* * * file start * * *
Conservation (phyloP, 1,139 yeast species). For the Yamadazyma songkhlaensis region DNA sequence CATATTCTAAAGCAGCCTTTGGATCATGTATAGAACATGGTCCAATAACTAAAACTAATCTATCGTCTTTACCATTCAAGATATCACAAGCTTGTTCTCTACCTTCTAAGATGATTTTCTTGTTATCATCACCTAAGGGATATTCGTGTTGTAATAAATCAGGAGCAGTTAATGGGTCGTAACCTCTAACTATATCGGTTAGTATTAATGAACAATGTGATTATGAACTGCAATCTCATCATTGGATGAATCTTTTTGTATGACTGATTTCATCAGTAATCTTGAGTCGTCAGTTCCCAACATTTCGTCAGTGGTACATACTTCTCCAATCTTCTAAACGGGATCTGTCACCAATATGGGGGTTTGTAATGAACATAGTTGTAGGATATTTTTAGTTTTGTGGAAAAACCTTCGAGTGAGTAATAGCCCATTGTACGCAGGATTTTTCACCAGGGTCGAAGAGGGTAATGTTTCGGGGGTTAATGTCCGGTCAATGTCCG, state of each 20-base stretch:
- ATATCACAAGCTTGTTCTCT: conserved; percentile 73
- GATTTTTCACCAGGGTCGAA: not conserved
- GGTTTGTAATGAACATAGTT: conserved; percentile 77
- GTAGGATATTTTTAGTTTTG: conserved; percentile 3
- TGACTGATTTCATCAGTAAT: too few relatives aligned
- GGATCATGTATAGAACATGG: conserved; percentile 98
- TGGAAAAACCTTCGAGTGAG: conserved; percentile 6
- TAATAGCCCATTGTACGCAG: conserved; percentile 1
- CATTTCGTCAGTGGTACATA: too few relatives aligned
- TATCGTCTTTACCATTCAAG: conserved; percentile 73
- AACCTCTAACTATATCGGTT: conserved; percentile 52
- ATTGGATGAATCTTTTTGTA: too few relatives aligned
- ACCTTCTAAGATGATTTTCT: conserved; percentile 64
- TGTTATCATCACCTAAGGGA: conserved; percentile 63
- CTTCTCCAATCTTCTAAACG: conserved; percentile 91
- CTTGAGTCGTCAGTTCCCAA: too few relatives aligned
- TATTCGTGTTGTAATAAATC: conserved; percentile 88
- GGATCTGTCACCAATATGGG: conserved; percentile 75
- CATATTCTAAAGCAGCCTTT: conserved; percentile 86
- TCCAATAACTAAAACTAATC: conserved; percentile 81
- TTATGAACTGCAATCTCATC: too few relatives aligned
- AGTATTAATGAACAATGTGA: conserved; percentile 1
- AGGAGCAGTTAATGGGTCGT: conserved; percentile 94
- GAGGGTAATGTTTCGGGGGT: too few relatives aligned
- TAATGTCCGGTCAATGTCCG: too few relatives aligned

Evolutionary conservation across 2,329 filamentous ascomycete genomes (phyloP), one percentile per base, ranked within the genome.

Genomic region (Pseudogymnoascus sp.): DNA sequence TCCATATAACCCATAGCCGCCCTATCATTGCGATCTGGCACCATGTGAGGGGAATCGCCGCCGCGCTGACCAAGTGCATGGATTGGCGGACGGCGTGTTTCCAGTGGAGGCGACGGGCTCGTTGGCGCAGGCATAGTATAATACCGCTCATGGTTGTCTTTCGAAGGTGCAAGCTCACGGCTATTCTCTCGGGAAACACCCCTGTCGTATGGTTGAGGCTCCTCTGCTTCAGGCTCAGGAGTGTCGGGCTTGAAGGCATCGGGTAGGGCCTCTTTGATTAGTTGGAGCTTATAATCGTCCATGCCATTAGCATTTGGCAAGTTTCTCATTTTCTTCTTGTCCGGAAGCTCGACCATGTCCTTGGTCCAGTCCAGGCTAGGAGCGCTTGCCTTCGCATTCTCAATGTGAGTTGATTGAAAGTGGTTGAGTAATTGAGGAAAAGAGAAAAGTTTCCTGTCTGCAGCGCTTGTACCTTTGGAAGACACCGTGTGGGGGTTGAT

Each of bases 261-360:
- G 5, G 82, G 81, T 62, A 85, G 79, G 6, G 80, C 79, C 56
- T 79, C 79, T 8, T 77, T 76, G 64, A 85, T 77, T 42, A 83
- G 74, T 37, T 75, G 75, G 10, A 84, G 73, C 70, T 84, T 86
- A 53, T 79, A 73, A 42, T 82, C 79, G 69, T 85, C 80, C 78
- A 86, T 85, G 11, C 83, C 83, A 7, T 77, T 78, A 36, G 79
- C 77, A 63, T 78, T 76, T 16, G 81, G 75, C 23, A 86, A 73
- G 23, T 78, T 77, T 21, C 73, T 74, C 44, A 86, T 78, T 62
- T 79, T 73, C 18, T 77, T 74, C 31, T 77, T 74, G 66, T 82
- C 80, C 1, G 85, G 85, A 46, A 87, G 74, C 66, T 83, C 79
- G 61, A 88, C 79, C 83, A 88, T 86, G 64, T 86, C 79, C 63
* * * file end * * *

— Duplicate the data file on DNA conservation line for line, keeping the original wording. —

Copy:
Conservation (phyloP, 1,139 yeast species). For the Yamadazyma songkhlaensis region DNA sequence CATATTCTAAAGCAGCCTTTGGATCATGTATAGAACATGGTCCAATAACTAAAACTAATCTATCGTCTTTACCATTCAAGATATCACAAGCTTGTTCTCTACCTTCTAAGATGATTTTCTTGTTATCATCACCTAAGGGATATTCGTGTTGTAATAAATCAGGAGCAGTTAATGGGTCGTAACCTCTAACTATATCGGTTAGTATTAATGAACAATGTGATTATGAACTGCAATCTCATCATTGGATGAATCTTTTTGTATGACTGATTTCATCAGTAATCTTGAGTCGTCAGTTCCCAACATTTCGTCAGTGGTACATACTTCTCCAATCTTCTAAACGGGATCTGTCACCAATATGGGGGTTTGTAATGAACATAGTTGTAGGATATTTTTAGTTTTGTGGAAAAACCTTCGAGTGAGTAATAGCCCATTGTACGCAGGATTTTTCACCAGGGTCGAAGAGGGTAATGTTTCGGGGGTTAATGTCCGGTCAATGTCCG, state of each 20-base stretch:
- ATATCACAAGCTTGTTCTCT: conserved; percentile 73
- GATTTTTCACCAGGGTCGAA: not conserved
- GGTTTGTAATGAACATAGTT: conserved; percentile 77
- GTAGGATATTTTTAGTTTTG: conserved; percentile 3
- TGACTGATTTCATCAGTAAT: too few relatives aligned
- GGATCATGTATAGAACATGG: conserved; percentile 98
- TGGAAAAACCTTCGAGTGAG: conserved; percentile 6
- TAATAGCCCATTGTACGCAG: conserved; percentile 1
- CATTTCGTCAGTGGTACATA: too few relatives aligned
- TATCGTCTTTACCATTCAAG: conserved; percentile 73
- AACCTCTAACTATATCGGTT: conserved; percentile 52
- ATTGGATGAATCTTTTTGTA: too few relatives aligned
- ACCTTCTAAGATGATTTTCT: conserved; percentile 64
- TGTTATCATCACCTAAGGGA: conserved; percentile 63
- CTTCTCCAATCTTCTAAACG: conserved; percentile 91
- CTTGAGTCGTCAGTTCCCAA: too few relatives aligned
- TATTCGTGTTGTAATAAATC: conserved; percentile 88
- GGATCTGTCACCAATATGGG: conserved; percentile 75
- CATATTCTAAAGCAGCCTTT: conserved; percentile 86
- TCCAATAACTAAAACTAATC: conserved; percentile 81
- TTATGAACTGCAATCTCATC: too few relatives aligned
- AGTATTAATGAACAATGTGA: conserved; percentile 1
- AGGAGCAGTTAATGGGTCGT: conserved; percentile 94
- GAGGGTAATGTTTCGGGGGT: too few relatives aligned
- TAATGTCCGGTCAATGTCCG: too few relatives aligned

Evolutionary conservation across 2,329 filamentous ascomycete genomes (phyloP), one percentile per base, ranked within the genome.

Genomic region (Pseudogymnoascus sp.): DNA sequence TCCATATAACCCATAGCCGCCCTATCATTGCGATCTGGCACCATGTGAGGGGAATCGCCGCCGCGCTGACCAAGTGCATGGATTGGCGGACGGCGTGTTTCCAGTGGAGGCGACGGGCTCGTTGGCGCAGGCATAGTATAATACCGCTCATGGTTGTCTTTCGAAGGTGCAAGCTCACGGCTATTCTCTCGGGAAACACCCCTGTCGTATGGTTGAGGCTCCTCTGCTTCAGGCTCAGGAGTGTCGGGCTTGAAGGCATCGGGTAGGGCCTCTTTGATTAGTTGGAGCTTATAATCGTCCATGCCATTAGCATTTGGCAAGTTTCTCATTTTCTTCTTGTCCGGAAGCTCGACCATGTCCTTGGTCCAGTCCAGGCTAGGAGCGCTTGCCTTCGCATTCTCAATGTGAGTTGATTGAAAGTGGTTGAGTAATTGAGGAAAAGAGAAAAGTTTCCTGTCTGCAGCGCTTGTACCTTTGGAAGACACCGTGTGGGGGTTGAT

Each of bases 261-360:
- G 5, G 82, G 81, T 62, A 85, G 79, G 6, G 80, C 79, C 56
- T 79, C 79, T 8, T 77, T 76, G 64, A 85, T 77, T 42, A 83
- G 74, T 37, T 75, G 75, G 10, A 84, G 73, C 70, T 84, T 86
- A 53, T 79, A 73, A 42, T 82, C 79, G 69, T 85, C 80, C 78
- A 86, T 85, G 11, C 83, C 83, A 7, T 77, T 78, A 36, G 79
- C 77, A 63, T 78, T 76, T 16, G 81, G 75, C 23, A 86, A 73
- G 23, T 78, T 77, T 21, C 73, T 74, C 44, A 86, T 78, T 62
- T 79, T 73, C 18, T 77, T 74, C 31, T 77, T 74, G 66, T 82
- C 80, C 1, G 85, G 85, A 46, A 87, G 74, C 66, T 83, C 79
- G 61, A 88, C 79, C 83, A 88, T 86, G 64, T 86, C 79, C 63